Weaving for Survival: Mujeres Productoras de Cienegilla

Lisa Lungren
Audrey Trigg
Center for Global Justice Interns
Sunday, October 1, 2017

It is a scene full of seeming contradictions: Women of indigenous descent are seated on the ground weaving baskets of bamboo while sipping Coca Cola from plastic bottles. Countless children play amidst cacti and goats to the sound of North American rock on the radio. Here in Cieneguilla, a rural community in the municipality of Tierra Blanca in the state of Guanajuato, the traditional and the modern collide on a daily basis. This collision threatens not only the cohesion of the community but also the survival of the spiritual and collective traditions that distinguish this place from any other.

It is here in Cieneguilla that women workers are organizing to revive commerce, and resist the economic and cultural imposition brought by globalization. With a large percentage of adult men from Cieneguilla working in the United States , the women creatively develop means to supplement family income. For generations, women have harvested, carved, and woven bamboo into baskets that are both beautiful and functional.

Member of Mujeres productorasDoña Virginia, artisan and organizer of a basket-weaving cooperative, recalls that a mere three decades earlier it was much easier to sell the handmade baskets. These bamboo containers were commonly used in every household to carry and store vegetables, tortillas, and other domestic goods. With earnings from the baskets, women were able to significantly boost family income. Now, Doña Virginia and other weavers face difficulties in selling their crafts. As the liberalization of trade introduced the import of inexpensive plastic buckets, the local trade in baskets began to decline. Foreign-made plastic containers of every size and color are steadily replacing bamboo baskets.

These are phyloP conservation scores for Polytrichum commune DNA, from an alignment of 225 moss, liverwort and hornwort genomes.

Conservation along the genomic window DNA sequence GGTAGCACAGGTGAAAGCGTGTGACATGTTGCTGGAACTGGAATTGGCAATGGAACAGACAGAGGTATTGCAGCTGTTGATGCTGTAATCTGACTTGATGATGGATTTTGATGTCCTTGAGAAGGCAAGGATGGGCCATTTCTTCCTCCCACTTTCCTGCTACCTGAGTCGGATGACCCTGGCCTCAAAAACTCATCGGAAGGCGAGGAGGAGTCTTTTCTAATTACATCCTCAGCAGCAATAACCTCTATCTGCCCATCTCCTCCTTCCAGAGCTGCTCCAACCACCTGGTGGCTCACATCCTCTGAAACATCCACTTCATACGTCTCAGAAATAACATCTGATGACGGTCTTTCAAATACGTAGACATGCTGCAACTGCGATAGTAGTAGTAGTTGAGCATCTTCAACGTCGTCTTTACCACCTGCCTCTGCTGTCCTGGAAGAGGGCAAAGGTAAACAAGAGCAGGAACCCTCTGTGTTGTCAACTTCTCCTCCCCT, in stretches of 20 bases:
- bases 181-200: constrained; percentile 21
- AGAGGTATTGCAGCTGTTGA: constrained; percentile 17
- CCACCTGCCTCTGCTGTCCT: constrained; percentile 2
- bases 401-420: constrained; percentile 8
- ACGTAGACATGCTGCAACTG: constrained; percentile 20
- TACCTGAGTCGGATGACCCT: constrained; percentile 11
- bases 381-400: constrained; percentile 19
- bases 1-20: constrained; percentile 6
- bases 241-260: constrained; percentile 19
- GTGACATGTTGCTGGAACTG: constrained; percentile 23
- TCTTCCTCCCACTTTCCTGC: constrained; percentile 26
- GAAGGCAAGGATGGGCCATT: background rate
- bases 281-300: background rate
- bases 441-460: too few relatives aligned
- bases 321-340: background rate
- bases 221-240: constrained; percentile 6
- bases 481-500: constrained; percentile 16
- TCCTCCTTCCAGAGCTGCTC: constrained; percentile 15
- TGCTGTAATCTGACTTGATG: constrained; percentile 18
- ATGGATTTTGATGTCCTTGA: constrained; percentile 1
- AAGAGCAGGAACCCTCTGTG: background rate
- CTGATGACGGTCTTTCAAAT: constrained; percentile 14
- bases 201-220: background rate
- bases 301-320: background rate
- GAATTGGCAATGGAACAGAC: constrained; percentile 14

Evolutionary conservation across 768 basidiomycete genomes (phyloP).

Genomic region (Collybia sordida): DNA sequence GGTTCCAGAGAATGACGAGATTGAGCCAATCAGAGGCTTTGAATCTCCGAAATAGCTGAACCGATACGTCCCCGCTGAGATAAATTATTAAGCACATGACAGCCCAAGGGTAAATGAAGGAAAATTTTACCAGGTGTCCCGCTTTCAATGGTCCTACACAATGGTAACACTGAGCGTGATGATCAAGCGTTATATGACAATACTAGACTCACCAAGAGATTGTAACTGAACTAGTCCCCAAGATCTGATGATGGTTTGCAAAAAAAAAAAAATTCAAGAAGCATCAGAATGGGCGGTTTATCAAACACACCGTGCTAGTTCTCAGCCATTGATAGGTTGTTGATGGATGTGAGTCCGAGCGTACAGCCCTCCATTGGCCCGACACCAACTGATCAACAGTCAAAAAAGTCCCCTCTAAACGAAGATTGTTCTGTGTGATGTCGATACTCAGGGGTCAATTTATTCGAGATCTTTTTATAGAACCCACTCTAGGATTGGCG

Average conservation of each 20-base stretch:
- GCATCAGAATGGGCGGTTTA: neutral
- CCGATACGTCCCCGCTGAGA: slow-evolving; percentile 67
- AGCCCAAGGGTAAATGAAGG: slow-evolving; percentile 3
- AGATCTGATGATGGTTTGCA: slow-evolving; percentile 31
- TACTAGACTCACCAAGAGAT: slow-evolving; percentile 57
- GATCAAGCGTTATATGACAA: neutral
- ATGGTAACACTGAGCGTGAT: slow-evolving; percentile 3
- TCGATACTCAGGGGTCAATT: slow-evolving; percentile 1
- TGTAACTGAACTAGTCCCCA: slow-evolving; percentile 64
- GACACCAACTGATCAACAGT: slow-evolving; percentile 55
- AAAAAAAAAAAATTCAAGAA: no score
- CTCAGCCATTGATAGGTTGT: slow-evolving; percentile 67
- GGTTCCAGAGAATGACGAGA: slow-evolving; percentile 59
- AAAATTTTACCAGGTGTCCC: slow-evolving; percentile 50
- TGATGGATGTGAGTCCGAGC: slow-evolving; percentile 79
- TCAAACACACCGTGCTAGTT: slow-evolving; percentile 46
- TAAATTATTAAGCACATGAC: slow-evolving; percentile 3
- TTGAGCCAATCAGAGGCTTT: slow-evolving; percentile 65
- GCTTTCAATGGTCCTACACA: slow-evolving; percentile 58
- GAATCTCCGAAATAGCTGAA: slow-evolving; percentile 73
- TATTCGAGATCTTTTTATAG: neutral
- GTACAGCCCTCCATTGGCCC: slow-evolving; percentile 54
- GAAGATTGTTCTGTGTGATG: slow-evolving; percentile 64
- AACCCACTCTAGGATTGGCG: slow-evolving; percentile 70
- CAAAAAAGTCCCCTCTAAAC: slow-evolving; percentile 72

Without a local market, the artisans of Cieneguilla have begun to actively seek alternate selling opportunities. Members of the cooperative, led by Doña Virginia , are working jointly with Mujeres Productoras, an organization that brings crafts made by women of various rural communities to a store here in San Miguel. Located on Calzada de la Luz #42, the Mujeres Productoras shop boasts handmade dolls, clothing, soaps, and baskets. Proceeds from the store go directly to the artisans and also towards training workshops focused on skill building.

Yolanda Millán, a primary organizer of Mujeres Productoras, coordinates artisan projects for several rural communities. With Millán’s support, the women of Cieneguilla were able to construct a second workspace and receive needed capitals and supplies.

To promote sales, the women of the cooperative are also learning to naturally dye and add new designs that transform the baskets into decorative adornments. Their goal is to expand their market to foreign tourists. Through these organizational efforts, weavers hope to soon sustain their families without seeking work from outside the home.

Doña Seinada, another member of the cooperative, explains that basket weaving is work easily done between preparing family meals or watching over goats and sheep. Bamboo artisanship is an alternative to other forms of labor that are more physically demanding and/or require that women abandon familial responsibilities. These women need to be in their own homes for childcare, subsistence cultivation, and food preparation. They cook the tortillas and set the table so that their families may maintain the communion of eating together.

The narrative of women workers in Cieneguilla is one of resistance towards globalized economies. With the increased movement of goods and labor across national borders, local subsistence economies of rural communities are constantly threatened. With few local salaried labor opportunities, young men (and women) often emigrate to the US . By working to preserve traditional crafts, the women of artisanship cooperatives can reinvest local sources of income directly into the community itself. Maintaining the women’s local presence means they can continue as organizers of traditional religious festivals, continuing the cultural richness of their communities.

Although modern media and popular culture are relentless influences, they are balanced by the focused preservation of local spiritual traditions. The subsistence of Cieneguilla’s indigenous traditions and artisanship is, in and of itself, a resistance to globalization.